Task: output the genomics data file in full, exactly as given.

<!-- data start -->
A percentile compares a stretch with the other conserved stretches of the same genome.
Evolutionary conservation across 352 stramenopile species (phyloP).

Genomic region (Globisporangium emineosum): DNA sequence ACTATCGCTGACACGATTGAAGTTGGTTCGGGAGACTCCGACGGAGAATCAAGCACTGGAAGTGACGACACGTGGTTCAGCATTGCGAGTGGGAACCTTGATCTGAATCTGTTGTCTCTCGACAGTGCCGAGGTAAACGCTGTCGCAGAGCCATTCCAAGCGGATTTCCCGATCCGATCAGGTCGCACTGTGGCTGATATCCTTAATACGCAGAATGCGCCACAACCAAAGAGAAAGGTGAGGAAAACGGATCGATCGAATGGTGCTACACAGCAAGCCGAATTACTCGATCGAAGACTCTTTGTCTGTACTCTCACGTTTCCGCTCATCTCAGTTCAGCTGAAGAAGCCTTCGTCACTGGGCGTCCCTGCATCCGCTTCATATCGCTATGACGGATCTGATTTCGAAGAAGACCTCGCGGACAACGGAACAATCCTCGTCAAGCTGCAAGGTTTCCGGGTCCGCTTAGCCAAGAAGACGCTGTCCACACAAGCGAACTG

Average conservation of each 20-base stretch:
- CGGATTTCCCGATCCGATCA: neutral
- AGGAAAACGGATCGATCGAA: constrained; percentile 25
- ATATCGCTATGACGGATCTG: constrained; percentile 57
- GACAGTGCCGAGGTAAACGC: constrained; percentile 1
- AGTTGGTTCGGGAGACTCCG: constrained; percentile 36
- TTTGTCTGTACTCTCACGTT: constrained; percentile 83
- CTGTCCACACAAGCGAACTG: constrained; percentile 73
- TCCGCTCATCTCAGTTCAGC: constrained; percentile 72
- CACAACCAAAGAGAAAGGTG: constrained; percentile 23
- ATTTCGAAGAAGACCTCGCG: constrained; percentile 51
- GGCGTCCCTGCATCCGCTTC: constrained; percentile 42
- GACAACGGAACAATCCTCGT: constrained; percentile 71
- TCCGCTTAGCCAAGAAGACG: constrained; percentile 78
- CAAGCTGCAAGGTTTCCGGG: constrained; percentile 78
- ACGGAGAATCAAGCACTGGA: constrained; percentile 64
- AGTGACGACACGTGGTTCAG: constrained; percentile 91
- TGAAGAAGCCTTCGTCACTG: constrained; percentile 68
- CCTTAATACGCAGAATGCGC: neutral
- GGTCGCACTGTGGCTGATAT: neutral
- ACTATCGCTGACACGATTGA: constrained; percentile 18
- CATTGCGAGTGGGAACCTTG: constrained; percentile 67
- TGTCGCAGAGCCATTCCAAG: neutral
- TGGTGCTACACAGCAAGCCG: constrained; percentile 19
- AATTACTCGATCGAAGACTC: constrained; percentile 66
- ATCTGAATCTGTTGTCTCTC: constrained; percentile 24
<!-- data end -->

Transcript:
A percentile compares a stretch with the other conserved stretches of the same genome.
Evolutionary conservation across 352 stramenopile species (phyloP).

Genomic region (Globisporangium emineosum): DNA sequence ACTATCGCTGACACGATTGAAGTTGGTTCGGGAGACTCCGACGGAGAATCAAGCACTGGAAGTGACGACACGTGGTTCAGCATTGCGAGTGGGAACCTTGATCTGAATCTGTTGTCTCTCGACAGTGCCGAGGTAAACGCTGTCGCAGAGCCATTCCAAGCGGATTTCCCGATCCGATCAGGTCGCACTGTGGCTGATATCCTTAATACGCAGAATGCGCCACAACCAAAGAGAAAGGTGAGGAAAACGGATCGATCGAATGGTGCTACACAGCAAGCCGAATTACTCGATCGAAGACTCTTTGTCTGTACTCTCACGTTTCCGCTCATCTCAGTTCAGCTGAAGAAGCCTTCGTCACTGGGCGTCCCTGCATCCGCTTCATATCGCTATGACGGATCTGATTTCGAAGAAGACCTCGCGGACAACGGAACAATCCTCGTCAAGCTGCAAGGTTTCCGGGTCCGCTTAGCCAAGAAGACGCTGTCCACACAAGCGAACTG

Average conservation of each 20-base stretch:
- CGGATTTCCCGATCCGATCA: neutral
- AGGAAAACGGATCGATCGAA: constrained; percentile 25
- ATATCGCTATGACGGATCTG: constrained; percentile 57
- GACAGTGCCGAGGTAAACGC: constrained; percentile 1
- AGTTGGTTCGGGAGACTCCG: constrained; percentile 36
- TTTGTCTGTACTCTCACGTT: constrained; percentile 83
- CTGTCCACACAAGCGAACTG: constrained; percentile 73
- TCCGCTCATCTCAGTTCAGC: constrained; percentile 72
- CACAACCAAAGAGAAAGGTG: constrained; percentile 23
- ATTTCGAAGAAGACCTCGCG: constrained; percentile 51
- GGCGTCCCTGCATCCGCTTC: constrained; percentile 42
- GACAACGGAACAATCCTCGT: constrained; percentile 71
- TCCGCTTAGCCAAGAAGACG: constrained; percentile 78
- CAAGCTGCAAGGTTTCCGGG: constrained; percentile 78
- ACGGAGAATCAAGCACTGGA: constrained; percentile 64
- AGTGACGACACGTGGTTCAG: constrained; percentile 91
- TGAAGAAGCCTTCGTCACTG: constrained; percentile 68
- CCTTAATACGCAGAATGCGC: neutral
- GGTCGCACTGTGGCTGATAT: neutral
- ACTATCGCTGACACGATTGA: constrained; percentile 18
- CATTGCGAGTGGGAACCTTG: constrained; percentile 67
- TGTCGCAGAGCCATTCCAAG: neutral
- TGGTGCTACACAGCAAGCCG: constrained; percentile 19
- AATTACTCGATCGAAGACTC: constrained; percentile 66
- ATCTGAATCTGTTGTCTCTC: constrained; percentile 24